Tax Cuts and Jobs Act Includes Tax Relief for Wine, Beer and Spirits Businesses

Included in the Tax Cuts and Jobs Act (H.R. 1) passed in late December were “Craft Beverage Modernization and Tax Reform” provisions that, among other things, reduced federal excise taxes for wine, beer and spirits businesses. These reductions expire at the end of 2019 unless extended by future legislation. While these changes may not have initially received a great deal of coverage in the press, affected businesses experienced almost immediate tax relief and are now putting their savings to use. The New York Times recently reported on this topic – the article can be found here. Businesses should stay tuned for efforts to extend or modify these tax relief provisions.

If you have questions about tax law changes impacting the beverage industry, please contact one of the attorneys listed below:

Dustin Swanson at 503.294.9262 or dustin.swanson@stoel.com

Todd Friedman at 503.294.9327 or todd.friedman@stoel.com

Ninth Circuit Rejects Retail Digital Network’s Challenge to the Constitutionality of California Tied House Law

This post was co-authored by Stoel Rives summer associate Chad Punch.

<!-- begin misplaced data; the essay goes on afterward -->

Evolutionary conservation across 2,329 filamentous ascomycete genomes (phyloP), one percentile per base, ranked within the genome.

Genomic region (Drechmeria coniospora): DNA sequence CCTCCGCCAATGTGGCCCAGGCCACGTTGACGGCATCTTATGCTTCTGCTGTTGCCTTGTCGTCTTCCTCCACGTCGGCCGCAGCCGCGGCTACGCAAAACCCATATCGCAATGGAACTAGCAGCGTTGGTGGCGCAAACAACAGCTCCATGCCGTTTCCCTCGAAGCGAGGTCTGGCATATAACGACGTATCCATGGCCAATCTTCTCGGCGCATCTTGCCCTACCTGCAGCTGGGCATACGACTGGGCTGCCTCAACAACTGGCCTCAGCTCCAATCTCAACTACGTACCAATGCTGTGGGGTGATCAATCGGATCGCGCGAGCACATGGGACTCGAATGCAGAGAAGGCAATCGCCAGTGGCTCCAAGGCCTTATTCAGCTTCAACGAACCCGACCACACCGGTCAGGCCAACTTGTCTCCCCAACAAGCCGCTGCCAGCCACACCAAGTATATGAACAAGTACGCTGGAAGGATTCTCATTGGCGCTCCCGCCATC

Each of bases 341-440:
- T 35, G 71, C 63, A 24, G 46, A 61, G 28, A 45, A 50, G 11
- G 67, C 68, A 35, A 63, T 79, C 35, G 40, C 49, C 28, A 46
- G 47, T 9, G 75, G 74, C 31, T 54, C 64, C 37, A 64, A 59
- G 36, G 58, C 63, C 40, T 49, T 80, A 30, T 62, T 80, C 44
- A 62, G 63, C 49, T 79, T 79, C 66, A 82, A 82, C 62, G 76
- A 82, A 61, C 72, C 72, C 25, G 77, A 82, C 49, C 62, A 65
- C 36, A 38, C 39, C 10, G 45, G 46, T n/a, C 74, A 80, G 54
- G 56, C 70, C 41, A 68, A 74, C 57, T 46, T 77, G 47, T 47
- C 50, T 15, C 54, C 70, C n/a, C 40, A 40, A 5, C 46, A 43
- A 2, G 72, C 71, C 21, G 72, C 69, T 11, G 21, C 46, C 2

Earlier this summer, the Ninth Circuit Court of Appeals revisited an issue that it had examined thirty years prior: whether a California Prohibition-era tied house law is unconstitutional under the First Amendment because it impermissibly restricts commercial speech. Specifically, in Retail Digital Network, LLC v. Prieto (No. 13-56069), the plaintiff, Retail Digital Network, LLC (“RDN”) sued Ramona Prieto (“Prieto”) in her official capacity as Acting Director of the California Department of Alcoholic Beverage Control (“CABC”) seeking a declaration that California Business and Professions Code § 25503(f)–(h), which prohibits alcohol manufacturers and wholesalers from providing anything of value to retailers in exchange for advertising their alcohol products, violates the First Amendment of the Constitution. Hearkening back to its earlier decision in Actmedia, Inc. v. Stroh (830 F.2d 957 (9th Cir. 1986)), the court here ultimately disagreed with RDN’s arguments and left California’s longstanding tied house laws intact. Continue Reading